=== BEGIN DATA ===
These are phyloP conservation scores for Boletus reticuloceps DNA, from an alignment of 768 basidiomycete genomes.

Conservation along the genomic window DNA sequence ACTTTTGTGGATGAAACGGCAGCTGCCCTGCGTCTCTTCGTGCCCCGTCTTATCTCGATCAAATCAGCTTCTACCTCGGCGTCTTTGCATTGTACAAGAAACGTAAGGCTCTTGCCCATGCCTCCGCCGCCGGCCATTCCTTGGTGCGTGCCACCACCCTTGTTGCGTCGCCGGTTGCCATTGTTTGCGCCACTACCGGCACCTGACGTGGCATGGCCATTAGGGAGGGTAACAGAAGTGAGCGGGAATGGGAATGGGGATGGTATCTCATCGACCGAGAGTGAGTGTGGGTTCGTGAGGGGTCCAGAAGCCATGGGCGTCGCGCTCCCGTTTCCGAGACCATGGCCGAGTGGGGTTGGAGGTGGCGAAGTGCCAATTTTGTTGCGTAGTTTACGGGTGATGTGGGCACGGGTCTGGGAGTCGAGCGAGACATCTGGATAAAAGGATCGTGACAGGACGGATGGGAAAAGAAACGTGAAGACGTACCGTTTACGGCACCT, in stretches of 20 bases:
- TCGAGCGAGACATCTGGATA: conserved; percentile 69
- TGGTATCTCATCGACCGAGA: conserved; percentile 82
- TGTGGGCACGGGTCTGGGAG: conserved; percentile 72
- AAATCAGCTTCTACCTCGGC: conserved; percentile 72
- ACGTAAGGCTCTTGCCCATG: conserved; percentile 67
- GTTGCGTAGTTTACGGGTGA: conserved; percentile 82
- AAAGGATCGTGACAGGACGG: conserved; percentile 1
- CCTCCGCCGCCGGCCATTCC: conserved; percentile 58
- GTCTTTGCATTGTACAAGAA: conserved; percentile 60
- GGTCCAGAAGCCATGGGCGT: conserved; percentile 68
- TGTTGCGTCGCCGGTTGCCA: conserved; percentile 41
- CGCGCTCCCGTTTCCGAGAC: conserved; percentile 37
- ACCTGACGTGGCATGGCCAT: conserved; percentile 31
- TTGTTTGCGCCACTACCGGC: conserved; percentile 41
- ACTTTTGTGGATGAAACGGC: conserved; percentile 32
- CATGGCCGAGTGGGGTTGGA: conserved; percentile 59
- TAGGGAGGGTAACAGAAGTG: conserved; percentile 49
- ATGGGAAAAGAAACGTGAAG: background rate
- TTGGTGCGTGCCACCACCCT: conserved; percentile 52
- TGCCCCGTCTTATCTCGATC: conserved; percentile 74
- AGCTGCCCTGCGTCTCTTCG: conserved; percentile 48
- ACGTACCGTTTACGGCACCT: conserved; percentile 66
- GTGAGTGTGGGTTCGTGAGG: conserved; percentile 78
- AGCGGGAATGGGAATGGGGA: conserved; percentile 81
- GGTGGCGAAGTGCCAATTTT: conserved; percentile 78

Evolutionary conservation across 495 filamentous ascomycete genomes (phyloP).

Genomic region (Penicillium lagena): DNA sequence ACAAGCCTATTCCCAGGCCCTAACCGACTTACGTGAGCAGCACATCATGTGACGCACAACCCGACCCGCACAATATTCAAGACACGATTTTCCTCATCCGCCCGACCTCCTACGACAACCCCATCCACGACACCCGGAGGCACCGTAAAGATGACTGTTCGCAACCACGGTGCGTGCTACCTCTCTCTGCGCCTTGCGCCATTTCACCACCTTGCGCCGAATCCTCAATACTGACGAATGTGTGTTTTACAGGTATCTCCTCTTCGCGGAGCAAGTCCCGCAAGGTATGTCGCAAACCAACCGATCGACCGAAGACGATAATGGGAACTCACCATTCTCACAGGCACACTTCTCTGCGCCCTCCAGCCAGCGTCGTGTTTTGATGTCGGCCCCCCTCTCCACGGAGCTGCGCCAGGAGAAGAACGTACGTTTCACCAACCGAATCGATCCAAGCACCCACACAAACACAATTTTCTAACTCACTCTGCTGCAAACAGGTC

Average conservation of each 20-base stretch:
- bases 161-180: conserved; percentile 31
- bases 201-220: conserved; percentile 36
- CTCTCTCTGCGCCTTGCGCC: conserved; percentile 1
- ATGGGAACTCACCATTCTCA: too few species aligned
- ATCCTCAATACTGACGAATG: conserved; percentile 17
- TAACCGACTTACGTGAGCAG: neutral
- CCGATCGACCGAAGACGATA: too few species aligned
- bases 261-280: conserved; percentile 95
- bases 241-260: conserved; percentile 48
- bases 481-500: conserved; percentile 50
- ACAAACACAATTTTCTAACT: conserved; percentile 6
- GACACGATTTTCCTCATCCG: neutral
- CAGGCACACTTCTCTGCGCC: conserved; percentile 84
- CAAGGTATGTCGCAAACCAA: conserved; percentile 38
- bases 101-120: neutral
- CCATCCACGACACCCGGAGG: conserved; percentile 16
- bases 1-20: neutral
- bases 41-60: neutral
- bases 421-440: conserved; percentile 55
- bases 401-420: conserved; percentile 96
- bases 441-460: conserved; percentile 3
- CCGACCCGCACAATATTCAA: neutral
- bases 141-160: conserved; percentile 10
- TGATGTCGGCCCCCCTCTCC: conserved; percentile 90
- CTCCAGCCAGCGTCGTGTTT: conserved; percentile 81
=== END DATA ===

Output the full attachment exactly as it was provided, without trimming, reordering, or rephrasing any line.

These are phyloP conservation scores for Boletus reticuloceps DNA, from an alignment of 768 basidiomycete genomes.

Conservation along the genomic window DNA sequence ACTTTTGTGGATGAAACGGCAGCTGCCCTGCGTCTCTTCGTGCCCCGTCTTATCTCGATCAAATCAGCTTCTACCTCGGCGTCTTTGCATTGTACAAGAAACGTAAGGCTCTTGCCCATGCCTCCGCCGCCGGCCATTCCTTGGTGCGTGCCACCACCCTTGTTGCGTCGCCGGTTGCCATTGTTTGCGCCACTACCGGCACCTGACGTGGCATGGCCATTAGGGAGGGTAACAGAAGTGAGCGGGAATGGGAATGGGGATGGTATCTCATCGACCGAGAGTGAGTGTGGGTTCGTGAGGGGTCCAGAAGCCATGGGCGTCGCGCTCCCGTTTCCGAGACCATGGCCGAGTGGGGTTGGAGGTGGCGAAGTGCCAATTTTGTTGCGTAGTTTACGGGTGATGTGGGCACGGGTCTGGGAGTCGAGCGAGACATCTGGATAAAAGGATCGTGACAGGACGGATGGGAAAAGAAACGTGAAGACGTACCGTTTACGGCACCT, in stretches of 20 bases:
- TCGAGCGAGACATCTGGATA: conserved; percentile 69
- TGGTATCTCATCGACCGAGA: conserved; percentile 82
- TGTGGGCACGGGTCTGGGAG: conserved; percentile 72
- AAATCAGCTTCTACCTCGGC: conserved; percentile 72
- ACGTAAGGCTCTTGCCCATG: conserved; percentile 67
- GTTGCGTAGTTTACGGGTGA: conserved; percentile 82
- AAAGGATCGTGACAGGACGG: conserved; percentile 1
- CCTCCGCCGCCGGCCATTCC: conserved; percentile 58
- GTCTTTGCATTGTACAAGAA: conserved; percentile 60
- GGTCCAGAAGCCATGGGCGT: conserved; percentile 68
- TGTTGCGTCGCCGGTTGCCA: conserved; percentile 41
- CGCGCTCCCGTTTCCGAGAC: conserved; percentile 37
- ACCTGACGTGGCATGGCCAT: conserved; percentile 31
- TTGTTTGCGCCACTACCGGC: conserved; percentile 41
- ACTTTTGTGGATGAAACGGC: conserved; percentile 32
- CATGGCCGAGTGGGGTTGGA: conserved; percentile 59
- TAGGGAGGGTAACAGAAGTG: conserved; percentile 49
- ATGGGAAAAGAAACGTGAAG: background rate
- TTGGTGCGTGCCACCACCCT: conserved; percentile 52
- TGCCCCGTCTTATCTCGATC: conserved; percentile 74
- AGCTGCCCTGCGTCTCTTCG: conserved; percentile 48
- ACGTACCGTTTACGGCACCT: conserved; percentile 66
- GTGAGTGTGGGTTCGTGAGG: conserved; percentile 78
- AGCGGGAATGGGAATGGGGA: conserved; percentile 81
- GGTGGCGAAGTGCCAATTTT: conserved; percentile 78

Evolutionary conservation across 495 filamentous ascomycete genomes (phyloP).

Genomic region (Penicillium lagena): DNA sequence ACAAGCCTATTCCCAGGCCCTAACCGACTTACGTGAGCAGCACATCATGTGACGCACAACCCGACCCGCACAATATTCAAGACACGATTTTCCTCATCCGCCCGACCTCCTACGACAACCCCATCCACGACACCCGGAGGCACCGTAAAGATGACTGTTCGCAACCACGGTGCGTGCTACCTCTCTCTGCGCCTTGCGCCATTTCACCACCTTGCGCCGAATCCTCAATACTGACGAATGTGTGTTTTACAGGTATCTCCTCTTCGCGGAGCAAGTCCCGCAAGGTATGTCGCAAACCAACCGATCGACCGAAGACGATAATGGGAACTCACCATTCTCACAGGCACACTTCTCTGCGCCCTCCAGCCAGCGTCGTGTTTTGATGTCGGCCCCCCTCTCCACGGAGCTGCGCCAGGAGAAGAACGTACGTTTCACCAACCGAATCGATCCAAGCACCCACACAAACACAATTTTCTAACTCACTCTGCTGCAAACAGGTC

Average conservation of each 20-base stretch:
- bases 161-180: conserved; percentile 31
- bases 201-220: conserved; percentile 36
- CTCTCTCTGCGCCTTGCGCC: conserved; percentile 1
- ATGGGAACTCACCATTCTCA: too few species aligned
- ATCCTCAATACTGACGAATG: conserved; percentile 17
- TAACCGACTTACGTGAGCAG: neutral
- CCGATCGACCGAAGACGATA: too few species aligned
- bases 261-280: conserved; percentile 95
- bases 241-260: conserved; percentile 48
- bases 481-500: conserved; percentile 50
- ACAAACACAATTTTCTAACT: conserved; percentile 6
- GACACGATTTTCCTCATCCG: neutral
- CAGGCACACTTCTCTGCGCC: conserved; percentile 84
- CAAGGTATGTCGCAAACCAA: conserved; percentile 38
- bases 101-120: neutral
- CCATCCACGACACCCGGAGG: conserved; percentile 16
- bases 1-20: neutral
- bases 41-60: neutral
- bases 421-440: conserved; percentile 55
- bases 401-420: conserved; percentile 96
- bases 441-460: conserved; percentile 3
- CCGACCCGCACAATATTCAA: neutral
- bases 141-160: conserved; percentile 10
- TGATGTCGGCCCCCCTCTCC: conserved; percentile 90
- CTCCAGCCAGCGTCGTGTTT: conserved; percentile 81